WASHINGTON, June 3 (Reuters) - The U.S. Transportation Department (USDOT) said on Monday it has imposed $2.5 million in civil penalties in total against Lufthansa, Air France unit KLM Royal Dutch Airways and South African Airways.

The civil penalties, the department said, are for significant delays in providing more than $900 million in refunds owed to passengers due to flights disrupted by the COVID-19 pandemic and after thousands of airline customers were forced to wait months. Of the $1.1 million penalties imposed on KLM and Lufthansa, each carrier was credited $550,000 for refunds for non-refundable tickets on U.S. flights.

In 2022, Transportation Secretary Pete Buttigieg said the U.S. government had completed 10 airline investigations into delayed pandemic passenger refunds and that 10 more were pending.

In 2020, thousands of refund requests from Lufthansa passengers on U.S. flights took longer than 100 days to process.

Lufthansa said in a statement it has made all required refunds and the "delay in payment sanctioned by the USDOT is solely due to the historically unprecedented level of refunds during the COVID pandemic." KLM and South African Airways did not immediately comment.

Lufthansa told USDOT that due to unforeseeable COVID effects, it was forced to cancel thousands of flights and inundated with refund requests, putting it at risk of insolvency. It said it was getting "equivalent to the workload of two-and-a-half months coming in every day" of refund requests.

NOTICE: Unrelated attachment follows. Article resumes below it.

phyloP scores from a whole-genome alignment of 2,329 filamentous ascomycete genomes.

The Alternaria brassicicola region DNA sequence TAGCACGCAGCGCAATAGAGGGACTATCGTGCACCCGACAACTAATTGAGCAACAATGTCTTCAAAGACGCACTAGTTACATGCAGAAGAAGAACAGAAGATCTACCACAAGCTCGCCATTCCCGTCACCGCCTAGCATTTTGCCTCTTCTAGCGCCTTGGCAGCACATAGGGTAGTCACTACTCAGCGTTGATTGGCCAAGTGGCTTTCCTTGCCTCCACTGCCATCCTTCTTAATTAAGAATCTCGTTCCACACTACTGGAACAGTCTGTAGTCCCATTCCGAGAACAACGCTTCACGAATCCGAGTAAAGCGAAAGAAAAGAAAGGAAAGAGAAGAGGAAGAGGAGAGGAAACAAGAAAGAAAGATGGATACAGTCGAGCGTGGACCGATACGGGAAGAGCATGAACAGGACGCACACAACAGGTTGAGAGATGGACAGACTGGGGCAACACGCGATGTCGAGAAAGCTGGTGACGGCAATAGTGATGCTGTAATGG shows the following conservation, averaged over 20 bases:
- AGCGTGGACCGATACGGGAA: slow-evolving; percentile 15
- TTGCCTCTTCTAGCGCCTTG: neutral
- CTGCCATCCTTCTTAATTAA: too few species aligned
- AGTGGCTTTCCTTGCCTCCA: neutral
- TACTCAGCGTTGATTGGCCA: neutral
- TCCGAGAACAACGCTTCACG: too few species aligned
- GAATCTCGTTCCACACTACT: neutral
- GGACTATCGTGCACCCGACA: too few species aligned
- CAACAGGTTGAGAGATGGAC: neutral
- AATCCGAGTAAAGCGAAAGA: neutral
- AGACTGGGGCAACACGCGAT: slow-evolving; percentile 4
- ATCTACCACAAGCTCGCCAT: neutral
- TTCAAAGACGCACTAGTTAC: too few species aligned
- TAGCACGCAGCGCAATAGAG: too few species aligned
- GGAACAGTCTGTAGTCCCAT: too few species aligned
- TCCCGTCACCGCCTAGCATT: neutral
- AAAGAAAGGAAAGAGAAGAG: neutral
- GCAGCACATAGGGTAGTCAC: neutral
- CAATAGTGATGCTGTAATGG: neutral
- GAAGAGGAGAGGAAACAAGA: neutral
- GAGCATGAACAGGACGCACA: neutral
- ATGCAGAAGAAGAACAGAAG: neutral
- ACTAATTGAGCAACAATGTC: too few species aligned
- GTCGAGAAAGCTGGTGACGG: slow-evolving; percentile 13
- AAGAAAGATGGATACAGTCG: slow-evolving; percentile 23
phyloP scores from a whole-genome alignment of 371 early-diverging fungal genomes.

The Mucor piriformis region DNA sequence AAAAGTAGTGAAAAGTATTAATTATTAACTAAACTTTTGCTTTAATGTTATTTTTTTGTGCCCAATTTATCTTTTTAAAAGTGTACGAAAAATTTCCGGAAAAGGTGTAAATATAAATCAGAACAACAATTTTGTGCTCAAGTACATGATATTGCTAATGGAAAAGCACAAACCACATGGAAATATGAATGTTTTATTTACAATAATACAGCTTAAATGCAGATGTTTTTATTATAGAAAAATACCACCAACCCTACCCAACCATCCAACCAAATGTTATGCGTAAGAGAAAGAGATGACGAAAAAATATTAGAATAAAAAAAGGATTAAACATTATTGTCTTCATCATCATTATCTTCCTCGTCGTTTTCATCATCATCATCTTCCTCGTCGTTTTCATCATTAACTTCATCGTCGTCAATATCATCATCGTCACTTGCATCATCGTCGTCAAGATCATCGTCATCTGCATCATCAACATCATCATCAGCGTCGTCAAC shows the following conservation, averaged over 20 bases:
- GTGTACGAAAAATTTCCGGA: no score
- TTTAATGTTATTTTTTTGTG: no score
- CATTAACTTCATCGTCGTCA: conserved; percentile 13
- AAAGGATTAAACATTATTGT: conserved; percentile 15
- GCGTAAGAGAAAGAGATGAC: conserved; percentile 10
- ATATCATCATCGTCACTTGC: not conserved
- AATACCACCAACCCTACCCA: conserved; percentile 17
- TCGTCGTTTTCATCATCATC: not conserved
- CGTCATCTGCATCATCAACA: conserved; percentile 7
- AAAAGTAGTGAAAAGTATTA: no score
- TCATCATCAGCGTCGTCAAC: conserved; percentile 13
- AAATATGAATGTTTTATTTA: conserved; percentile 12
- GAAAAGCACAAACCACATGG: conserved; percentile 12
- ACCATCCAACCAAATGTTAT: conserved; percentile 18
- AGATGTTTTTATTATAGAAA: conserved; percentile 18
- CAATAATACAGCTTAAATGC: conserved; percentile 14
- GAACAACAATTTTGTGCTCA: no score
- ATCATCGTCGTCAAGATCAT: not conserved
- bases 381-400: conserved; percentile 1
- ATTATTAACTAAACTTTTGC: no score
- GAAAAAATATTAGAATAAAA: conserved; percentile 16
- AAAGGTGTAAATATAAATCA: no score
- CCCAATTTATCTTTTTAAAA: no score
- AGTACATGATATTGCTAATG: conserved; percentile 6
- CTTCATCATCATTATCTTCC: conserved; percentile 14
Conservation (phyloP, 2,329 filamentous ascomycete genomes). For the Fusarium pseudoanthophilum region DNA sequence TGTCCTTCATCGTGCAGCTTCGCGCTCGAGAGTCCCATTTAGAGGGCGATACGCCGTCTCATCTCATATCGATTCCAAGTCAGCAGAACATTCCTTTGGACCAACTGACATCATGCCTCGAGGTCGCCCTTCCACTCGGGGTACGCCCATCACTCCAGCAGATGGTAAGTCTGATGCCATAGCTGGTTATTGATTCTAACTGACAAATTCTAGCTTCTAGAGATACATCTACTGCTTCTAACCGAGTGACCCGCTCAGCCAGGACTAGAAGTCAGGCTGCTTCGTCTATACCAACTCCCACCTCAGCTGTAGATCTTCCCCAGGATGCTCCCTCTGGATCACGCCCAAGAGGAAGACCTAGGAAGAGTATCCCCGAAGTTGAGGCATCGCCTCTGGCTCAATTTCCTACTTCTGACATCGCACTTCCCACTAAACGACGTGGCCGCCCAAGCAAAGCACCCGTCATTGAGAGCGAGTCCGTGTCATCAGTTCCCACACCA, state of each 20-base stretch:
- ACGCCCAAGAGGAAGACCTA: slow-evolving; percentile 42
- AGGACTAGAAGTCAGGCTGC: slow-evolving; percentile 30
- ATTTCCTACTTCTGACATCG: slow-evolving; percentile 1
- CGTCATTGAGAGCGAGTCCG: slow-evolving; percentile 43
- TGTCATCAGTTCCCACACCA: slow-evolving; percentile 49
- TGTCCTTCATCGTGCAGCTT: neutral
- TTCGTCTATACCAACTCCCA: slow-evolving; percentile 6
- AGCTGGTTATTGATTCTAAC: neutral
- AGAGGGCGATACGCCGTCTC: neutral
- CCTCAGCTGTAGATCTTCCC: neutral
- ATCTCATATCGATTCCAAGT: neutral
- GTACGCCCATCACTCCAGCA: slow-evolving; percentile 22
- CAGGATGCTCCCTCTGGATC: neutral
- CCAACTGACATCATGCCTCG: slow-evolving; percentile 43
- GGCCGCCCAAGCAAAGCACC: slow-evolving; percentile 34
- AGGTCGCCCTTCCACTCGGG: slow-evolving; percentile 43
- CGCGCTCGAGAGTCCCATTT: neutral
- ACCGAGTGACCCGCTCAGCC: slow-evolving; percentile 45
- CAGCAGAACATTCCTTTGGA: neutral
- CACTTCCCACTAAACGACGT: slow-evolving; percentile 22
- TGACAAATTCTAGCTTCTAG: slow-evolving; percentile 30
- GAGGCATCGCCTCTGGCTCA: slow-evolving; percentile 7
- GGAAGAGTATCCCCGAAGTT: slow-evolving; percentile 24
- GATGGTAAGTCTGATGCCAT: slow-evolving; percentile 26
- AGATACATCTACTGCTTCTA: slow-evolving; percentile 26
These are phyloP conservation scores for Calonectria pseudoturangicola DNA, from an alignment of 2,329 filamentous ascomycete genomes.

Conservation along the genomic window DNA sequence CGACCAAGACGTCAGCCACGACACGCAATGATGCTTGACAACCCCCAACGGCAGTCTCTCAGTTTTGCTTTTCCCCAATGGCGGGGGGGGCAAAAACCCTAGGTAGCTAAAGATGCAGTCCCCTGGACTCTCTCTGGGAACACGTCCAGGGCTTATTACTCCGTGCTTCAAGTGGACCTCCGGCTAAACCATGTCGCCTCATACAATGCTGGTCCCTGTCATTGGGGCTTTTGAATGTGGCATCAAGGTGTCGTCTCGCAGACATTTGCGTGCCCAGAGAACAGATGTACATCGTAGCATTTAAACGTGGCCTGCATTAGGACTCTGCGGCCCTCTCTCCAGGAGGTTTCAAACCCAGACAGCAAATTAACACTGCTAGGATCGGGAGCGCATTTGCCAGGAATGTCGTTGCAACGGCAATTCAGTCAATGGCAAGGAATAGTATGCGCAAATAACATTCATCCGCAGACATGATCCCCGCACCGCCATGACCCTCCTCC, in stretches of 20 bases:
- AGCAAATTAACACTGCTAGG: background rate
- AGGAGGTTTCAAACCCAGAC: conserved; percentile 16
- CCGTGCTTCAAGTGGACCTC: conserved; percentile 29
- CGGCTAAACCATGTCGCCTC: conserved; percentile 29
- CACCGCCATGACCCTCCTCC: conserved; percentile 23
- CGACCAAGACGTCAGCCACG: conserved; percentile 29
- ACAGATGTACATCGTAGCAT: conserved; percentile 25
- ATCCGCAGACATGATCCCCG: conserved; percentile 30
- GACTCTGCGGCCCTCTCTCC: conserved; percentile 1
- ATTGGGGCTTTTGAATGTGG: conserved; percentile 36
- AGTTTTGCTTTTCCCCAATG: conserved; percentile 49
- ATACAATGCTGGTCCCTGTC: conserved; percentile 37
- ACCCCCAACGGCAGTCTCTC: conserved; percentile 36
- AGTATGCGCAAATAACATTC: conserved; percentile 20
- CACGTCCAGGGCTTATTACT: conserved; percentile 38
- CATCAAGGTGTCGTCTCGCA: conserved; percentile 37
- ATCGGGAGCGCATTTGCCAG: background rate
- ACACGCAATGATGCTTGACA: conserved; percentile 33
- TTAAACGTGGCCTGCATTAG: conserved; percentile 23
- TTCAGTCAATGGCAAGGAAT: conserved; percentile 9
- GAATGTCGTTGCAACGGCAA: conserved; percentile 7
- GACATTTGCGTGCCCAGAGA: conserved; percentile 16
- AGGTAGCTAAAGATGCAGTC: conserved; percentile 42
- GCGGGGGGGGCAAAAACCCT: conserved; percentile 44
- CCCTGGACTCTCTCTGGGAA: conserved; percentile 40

The German carrier said between March 2020 and September 2022, it provided $5.3 billion in refunds, including $802 million to U.S. customers.

KLM told USDOT in June 2020 it began offering refunds to all consumers holding non-refundable tickets on disrupted U.S. flights but said "staffing and technical issues and the large number of refund requests led to thousands of consumers waiting for many months."

KLM says it has adopted one of the most customer-friendly ticket refund and exchange policies in the industry and provided $84.15 million in refunds to customers on U.S. flights who were not entitled to refunds.

USDOT said it had more than 400 complaints that state-owned South African Airways had failed to make timely refunds. The airline was on the verge of being liquidated before it entered a form of bankruptcy protection in 2019, and its finances worsened as the COVID pandemic restricted air travel and depleted its already minimal cash flow.

Air Canada in November 2021 agreed to a $4.5 million settlement to resolve a USDOT investigation into claims that thousands of air passenger refunds were delayed.

In January 2023, USDOT said it planned to seek higher penalties for airlines and others that broke consumer protection rules, saying they were necessary to deter future violations. (Reporting by David Shepardson Editing by Bill Berkrot)